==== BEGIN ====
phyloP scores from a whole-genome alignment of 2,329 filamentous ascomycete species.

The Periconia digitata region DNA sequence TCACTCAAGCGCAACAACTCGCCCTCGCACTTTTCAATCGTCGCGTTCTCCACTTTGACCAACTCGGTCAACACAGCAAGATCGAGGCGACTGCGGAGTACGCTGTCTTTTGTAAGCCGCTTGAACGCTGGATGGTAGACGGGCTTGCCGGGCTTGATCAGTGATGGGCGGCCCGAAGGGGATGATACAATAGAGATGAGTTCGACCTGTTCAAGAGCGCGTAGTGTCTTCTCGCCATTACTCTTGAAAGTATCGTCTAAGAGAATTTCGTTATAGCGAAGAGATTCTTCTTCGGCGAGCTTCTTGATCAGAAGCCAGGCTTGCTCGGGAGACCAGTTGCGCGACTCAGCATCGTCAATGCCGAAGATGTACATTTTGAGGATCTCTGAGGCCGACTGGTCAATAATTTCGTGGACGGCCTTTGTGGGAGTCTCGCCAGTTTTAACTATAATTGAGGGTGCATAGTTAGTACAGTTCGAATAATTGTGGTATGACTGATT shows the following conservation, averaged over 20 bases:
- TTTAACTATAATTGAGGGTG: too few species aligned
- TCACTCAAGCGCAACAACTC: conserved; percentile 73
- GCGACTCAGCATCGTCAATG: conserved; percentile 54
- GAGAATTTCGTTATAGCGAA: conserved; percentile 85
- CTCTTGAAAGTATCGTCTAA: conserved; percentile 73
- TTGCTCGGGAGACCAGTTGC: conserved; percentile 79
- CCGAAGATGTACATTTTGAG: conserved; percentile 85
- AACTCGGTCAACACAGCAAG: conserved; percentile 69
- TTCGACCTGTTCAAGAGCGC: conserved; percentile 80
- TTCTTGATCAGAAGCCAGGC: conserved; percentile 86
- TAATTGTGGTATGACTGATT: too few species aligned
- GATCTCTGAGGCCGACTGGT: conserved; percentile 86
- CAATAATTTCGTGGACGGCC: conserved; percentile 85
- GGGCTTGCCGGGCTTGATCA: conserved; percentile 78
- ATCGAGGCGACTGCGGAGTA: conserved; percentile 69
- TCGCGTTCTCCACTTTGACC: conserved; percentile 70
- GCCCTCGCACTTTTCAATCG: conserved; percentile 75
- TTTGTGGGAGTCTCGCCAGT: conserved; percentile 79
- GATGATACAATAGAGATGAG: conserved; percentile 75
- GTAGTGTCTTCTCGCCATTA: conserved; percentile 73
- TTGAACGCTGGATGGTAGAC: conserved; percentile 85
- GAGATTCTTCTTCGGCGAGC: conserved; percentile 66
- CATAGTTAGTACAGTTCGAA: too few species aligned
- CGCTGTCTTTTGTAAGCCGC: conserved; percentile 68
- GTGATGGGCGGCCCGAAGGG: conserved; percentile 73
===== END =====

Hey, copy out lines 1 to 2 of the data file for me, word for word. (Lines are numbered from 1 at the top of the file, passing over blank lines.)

phyloP scores from a whole-genome alignment of 2,329 filamentous ascomycete species.

The Periconia digitata region DNA sequence TCACTCAAGCGCAACAACTCGCCCTCGCACTTTTCAATCGTCGCGTTCTCCACTTTGACCAACTCGGTCAACACAGCAAGATCGAGGCGACTGCGGAGTACGCTGTCTTTTGTAAGCCGCTTGAACGCTGGATGGTAGACGGGCTTGCCGGGCTTGATCAGTGATGGGCGGCCCGAAGGGGATGATACAATAGAGATGAGTTCGACCTGTTCAAGAGCGCGTAGTGTCTTCTCGCCATTACTCTTGAAAGTATCGTCTAAGAGAATTTCGTTATAGCGAAGAGATTCTTCTTCGGCGAGCTTCTTGATCAGAAGCCAGGCTTGCTCGGGAGACCAGTTGCGCGACTCAGCATCGTCAATGCCGAAGATGTACATTTTGAGGATCTCTGAGGCCGACTGGTCAATAATTTCGTGGACGGCCTTTGTGGGAGTCTCGCCAGTTTTAACTATAATTGAGGGTGCATAGTTAGTACAGTTCGAATAATTGTGGTATGACTGATT shows the following conservation, averaged over 20 bases: